In April of 1989, after almost two long, frustrating years of delays, Acorn released a revision of Arthur comprehensive enough to be given a whole new name. The new RISC OS incorporated many if not all of the original ambitions for ARX, at last providing the Archimedes with an attractive modern operating system worthy of its hardware. But by then, of course, it was far too late to capture the buzz a more complete Archimedes package might have garnered at its launch back in 1987.
Much to the frustration of many of their most loyal customers, Acorn still seemed not so much inept at marketing their wares to the common person as completely disinterested in doing so. It was as if they felt themselves somehow above it all. Perhaps they had taken a lesson from their one earlier attempt to climb down from their ivory tower and sell a computer for the masses. That attempt had taken the form of the Acorn Electron, a cut-down version of the BBC Micro released in 1983 as a direct competitor to the Sinclair Spectrum. Poor sales and overproduction of the Electron had been the biggest single contributor to Acorn’s mid-decade financial collapse and the loss of their independence to Olivetti. Having survived that trauma (after a fashion), Acorn seemed content to tinker away with technology for its own sake and to let the chips fall where they would when it came to actually selling the stuff that resulted.
If it provided any comfort to frustrated Acorn loyalists, Amstrad also began to seem more and more at sea after their triumphant first couple of years in the computer market. In September of 1986, they added a fourth line of computers to their catalog with the release of the PC — as opposed to PCW — range. The first IBM clones targeted at the British mass market, the Amstrad PC line might have played a role in its homeland similar to that of the Tandy 1000 in the United States, popularizing these heretofore business-centric machines among home users. As usual with Amstrad, the price certainly looked right for the task. The cheapest Amstrad PC model, with a generous 512 K of memory but no hard drive, cost £399; the most expensive, which included a 20 Mb hard drive, £949. Before the Amstrad PC’s release, the cheapest IBM clone on the British market had retailed for £1429.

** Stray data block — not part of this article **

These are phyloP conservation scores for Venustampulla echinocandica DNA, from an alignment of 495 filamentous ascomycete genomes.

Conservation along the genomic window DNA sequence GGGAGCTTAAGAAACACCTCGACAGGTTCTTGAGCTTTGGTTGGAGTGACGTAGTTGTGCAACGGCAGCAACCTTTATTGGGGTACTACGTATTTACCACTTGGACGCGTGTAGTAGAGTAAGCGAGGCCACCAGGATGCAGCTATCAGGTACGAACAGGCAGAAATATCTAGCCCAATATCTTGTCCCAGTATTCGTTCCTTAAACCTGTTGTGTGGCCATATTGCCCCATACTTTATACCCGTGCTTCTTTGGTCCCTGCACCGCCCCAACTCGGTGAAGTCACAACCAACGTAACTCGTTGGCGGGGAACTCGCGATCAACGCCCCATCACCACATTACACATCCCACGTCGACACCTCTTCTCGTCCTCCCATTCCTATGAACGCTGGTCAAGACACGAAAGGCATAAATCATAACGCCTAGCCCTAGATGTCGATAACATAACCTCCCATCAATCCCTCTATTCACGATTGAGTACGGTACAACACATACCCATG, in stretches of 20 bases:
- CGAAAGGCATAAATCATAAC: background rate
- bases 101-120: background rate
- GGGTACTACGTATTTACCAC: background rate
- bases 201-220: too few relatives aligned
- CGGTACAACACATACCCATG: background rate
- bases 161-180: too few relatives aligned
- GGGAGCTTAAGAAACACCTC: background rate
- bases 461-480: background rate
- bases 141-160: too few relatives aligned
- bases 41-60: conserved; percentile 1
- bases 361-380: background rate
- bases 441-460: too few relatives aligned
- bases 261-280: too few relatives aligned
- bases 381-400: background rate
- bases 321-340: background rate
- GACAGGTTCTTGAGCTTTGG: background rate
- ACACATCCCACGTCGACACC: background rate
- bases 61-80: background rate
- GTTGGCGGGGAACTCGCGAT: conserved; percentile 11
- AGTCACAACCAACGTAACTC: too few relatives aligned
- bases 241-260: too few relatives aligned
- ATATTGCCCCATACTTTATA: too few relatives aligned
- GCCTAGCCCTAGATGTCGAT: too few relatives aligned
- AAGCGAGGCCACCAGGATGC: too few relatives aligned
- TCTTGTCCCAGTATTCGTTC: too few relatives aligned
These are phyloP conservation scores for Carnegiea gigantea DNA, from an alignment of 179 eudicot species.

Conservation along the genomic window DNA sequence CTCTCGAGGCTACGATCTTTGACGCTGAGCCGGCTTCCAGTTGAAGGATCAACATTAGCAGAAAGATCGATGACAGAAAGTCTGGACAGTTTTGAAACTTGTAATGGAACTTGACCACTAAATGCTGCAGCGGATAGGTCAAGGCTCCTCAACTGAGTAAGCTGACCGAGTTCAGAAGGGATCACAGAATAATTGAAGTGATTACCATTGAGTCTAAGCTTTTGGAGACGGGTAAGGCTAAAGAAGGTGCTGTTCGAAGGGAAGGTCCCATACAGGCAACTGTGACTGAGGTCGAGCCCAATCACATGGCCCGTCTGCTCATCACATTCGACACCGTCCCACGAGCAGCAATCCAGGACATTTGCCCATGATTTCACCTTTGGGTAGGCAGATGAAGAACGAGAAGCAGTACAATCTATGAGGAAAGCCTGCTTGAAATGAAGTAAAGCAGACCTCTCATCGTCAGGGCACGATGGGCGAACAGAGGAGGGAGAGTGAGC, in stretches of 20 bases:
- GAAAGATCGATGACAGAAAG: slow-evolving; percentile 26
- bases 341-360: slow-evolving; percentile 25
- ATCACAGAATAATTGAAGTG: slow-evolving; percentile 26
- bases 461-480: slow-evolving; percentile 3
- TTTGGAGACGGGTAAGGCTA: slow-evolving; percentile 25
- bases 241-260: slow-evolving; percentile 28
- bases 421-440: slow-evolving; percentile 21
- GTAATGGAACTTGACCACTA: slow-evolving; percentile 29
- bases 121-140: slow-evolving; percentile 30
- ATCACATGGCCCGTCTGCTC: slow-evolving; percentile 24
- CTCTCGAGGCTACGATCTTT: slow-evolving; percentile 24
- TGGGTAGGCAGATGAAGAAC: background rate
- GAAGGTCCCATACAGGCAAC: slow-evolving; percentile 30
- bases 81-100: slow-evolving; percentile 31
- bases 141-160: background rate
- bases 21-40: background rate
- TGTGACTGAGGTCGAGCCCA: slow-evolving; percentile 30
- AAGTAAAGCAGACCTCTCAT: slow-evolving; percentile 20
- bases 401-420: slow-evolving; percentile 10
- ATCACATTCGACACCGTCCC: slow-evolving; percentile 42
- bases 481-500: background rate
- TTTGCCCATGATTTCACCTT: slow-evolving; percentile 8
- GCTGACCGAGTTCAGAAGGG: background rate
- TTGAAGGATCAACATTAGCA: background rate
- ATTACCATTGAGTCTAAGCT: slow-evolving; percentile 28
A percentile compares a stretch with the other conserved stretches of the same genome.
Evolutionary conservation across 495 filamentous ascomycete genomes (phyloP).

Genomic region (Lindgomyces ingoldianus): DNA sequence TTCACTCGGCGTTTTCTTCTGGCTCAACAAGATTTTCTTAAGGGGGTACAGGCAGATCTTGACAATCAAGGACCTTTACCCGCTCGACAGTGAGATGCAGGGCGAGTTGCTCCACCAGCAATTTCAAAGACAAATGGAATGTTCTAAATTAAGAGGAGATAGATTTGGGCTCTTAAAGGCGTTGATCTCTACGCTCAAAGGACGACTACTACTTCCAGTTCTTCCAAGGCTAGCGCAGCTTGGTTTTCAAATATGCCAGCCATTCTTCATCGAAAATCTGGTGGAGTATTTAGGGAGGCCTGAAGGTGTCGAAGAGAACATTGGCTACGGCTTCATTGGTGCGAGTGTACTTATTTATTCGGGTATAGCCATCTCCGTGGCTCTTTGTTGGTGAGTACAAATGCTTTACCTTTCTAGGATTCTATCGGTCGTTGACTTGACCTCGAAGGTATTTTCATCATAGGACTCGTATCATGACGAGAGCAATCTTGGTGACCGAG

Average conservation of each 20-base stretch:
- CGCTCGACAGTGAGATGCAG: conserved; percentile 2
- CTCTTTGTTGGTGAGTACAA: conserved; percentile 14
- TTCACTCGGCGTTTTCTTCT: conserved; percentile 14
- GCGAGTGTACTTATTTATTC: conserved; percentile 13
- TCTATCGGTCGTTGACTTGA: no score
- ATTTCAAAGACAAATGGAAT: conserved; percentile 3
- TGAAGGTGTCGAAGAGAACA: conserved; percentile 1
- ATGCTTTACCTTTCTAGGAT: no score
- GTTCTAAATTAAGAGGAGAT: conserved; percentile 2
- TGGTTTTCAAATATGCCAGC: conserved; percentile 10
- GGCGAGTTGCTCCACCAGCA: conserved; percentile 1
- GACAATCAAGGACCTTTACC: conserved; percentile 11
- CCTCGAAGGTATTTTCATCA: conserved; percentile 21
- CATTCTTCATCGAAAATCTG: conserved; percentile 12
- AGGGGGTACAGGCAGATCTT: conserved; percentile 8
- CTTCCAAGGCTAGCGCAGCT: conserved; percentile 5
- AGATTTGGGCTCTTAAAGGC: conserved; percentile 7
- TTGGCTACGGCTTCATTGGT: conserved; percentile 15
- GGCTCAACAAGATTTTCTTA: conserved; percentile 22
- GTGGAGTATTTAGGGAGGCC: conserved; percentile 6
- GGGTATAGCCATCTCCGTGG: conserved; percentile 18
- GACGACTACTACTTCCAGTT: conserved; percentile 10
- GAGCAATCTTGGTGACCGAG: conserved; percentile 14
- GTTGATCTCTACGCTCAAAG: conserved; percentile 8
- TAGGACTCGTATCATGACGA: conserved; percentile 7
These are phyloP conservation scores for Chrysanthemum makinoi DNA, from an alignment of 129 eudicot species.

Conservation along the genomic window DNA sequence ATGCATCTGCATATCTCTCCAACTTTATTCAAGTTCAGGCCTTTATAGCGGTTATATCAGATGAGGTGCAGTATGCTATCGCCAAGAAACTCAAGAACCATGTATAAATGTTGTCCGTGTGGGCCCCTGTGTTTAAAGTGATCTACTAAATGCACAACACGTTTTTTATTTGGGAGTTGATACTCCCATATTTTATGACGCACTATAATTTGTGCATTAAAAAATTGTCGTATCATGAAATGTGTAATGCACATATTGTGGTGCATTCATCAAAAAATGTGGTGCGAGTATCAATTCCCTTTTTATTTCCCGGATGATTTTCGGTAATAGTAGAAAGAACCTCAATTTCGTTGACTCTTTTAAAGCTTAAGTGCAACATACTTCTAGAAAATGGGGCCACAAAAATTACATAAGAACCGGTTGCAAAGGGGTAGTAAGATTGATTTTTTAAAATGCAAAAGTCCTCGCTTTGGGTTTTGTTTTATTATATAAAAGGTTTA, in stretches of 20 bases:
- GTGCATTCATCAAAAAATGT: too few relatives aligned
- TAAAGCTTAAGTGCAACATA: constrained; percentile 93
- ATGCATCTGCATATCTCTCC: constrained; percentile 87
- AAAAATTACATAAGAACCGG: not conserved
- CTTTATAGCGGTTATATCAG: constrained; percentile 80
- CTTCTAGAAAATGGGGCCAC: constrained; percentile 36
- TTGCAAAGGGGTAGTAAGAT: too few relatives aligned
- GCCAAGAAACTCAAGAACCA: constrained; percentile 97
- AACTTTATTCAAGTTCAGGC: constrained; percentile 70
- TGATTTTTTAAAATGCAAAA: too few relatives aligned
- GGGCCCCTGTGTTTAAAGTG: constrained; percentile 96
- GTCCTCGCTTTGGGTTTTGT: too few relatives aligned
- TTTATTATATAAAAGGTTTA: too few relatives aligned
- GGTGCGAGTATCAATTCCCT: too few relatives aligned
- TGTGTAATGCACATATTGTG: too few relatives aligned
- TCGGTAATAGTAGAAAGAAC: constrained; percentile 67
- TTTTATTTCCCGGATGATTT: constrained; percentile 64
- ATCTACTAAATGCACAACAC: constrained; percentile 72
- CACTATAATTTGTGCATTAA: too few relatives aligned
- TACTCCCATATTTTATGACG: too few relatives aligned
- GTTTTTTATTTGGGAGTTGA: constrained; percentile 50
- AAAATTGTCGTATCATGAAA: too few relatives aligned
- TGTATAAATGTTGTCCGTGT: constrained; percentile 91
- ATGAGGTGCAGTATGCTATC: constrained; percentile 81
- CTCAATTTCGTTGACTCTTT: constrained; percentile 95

But, while not a flop, the PC range never took off quite as meteorically as some had expected. For months the line was dogged by reports of overheating brought on by the machine’s lack of a fan (shades of the Apple III fiasco) that may or may not have had a firm basis in fact. Alan Sugar himself was convinced that the reports could be traced back to skulduggery by IBM and other clone manufacturers trying to torpedo his cheaper machines. When he finally bowed to the pressure to add a fan, he did so as gracelessly as imaginable.
I’m a realistic person and we are a marketing organization, so if it’s the difference between people buying the machine or not, I’ll stick a bloody fan in it. And if they say they want bright pink spots on it, I’ll do that too. What is the use of me banging my head against a brick wall and saying, “You don’t need the damn fan, sunshine?”
But there were other problems as well, problems that were less easily fixed. Amstrad struggled to source hard disks, which had proved a far more popular option than expected, resulting in huge production backlogs on many models. And, worst of all, they found that they had finally overreached themselves by setting the prices too low to be realistically sustainable; prices began to creep upward almost immediately.
For that matter, prices were creeping upward across Amstrad’s entire range of computers. In 1986, after years of controversy over the alleged dumping of memory chips into the international market on the part of the Japanese semiconductor industry, the United States pressured Japan into signing a trade pact that would force them to throttle back their production and increase their prices. Absent the Japanese deluge, however, there simply weren’t enough memory chips being made in the world to fill an ever more voracious demand. By 1988, the situation had escalated into a full-blown crisis for volume computer manufacturers like Amstrad, who couldn’t find enough memory chips to build all the computers their customers wanted — and certainly not at the prices their customers were used to paying for them. Amstrad’s annual sales declined for the first time in a long time in 1988 after they were forced to raise prices and cut production dramatically due to the memory shortage. Desperate to secure a steady supply of chips so he could ramp up production again, Sugar bought into Micron Technology, one of only two American firms making memory chips, in October of 1988 to the tune of £45 million. But within a year the memory-chip crisis, anticipated by virtually everyone at the time of the Micron buy-in to go on for years yet, petered out when factories in other parts of Asia began to come online with new technologies to produce memory chips more cheaply and quickly than ever. Micron’s stock plummeted, another major loss for Amstrad. The buy-in hadn’t been “the greatest deal I’ve ever done,” admitted Sugar.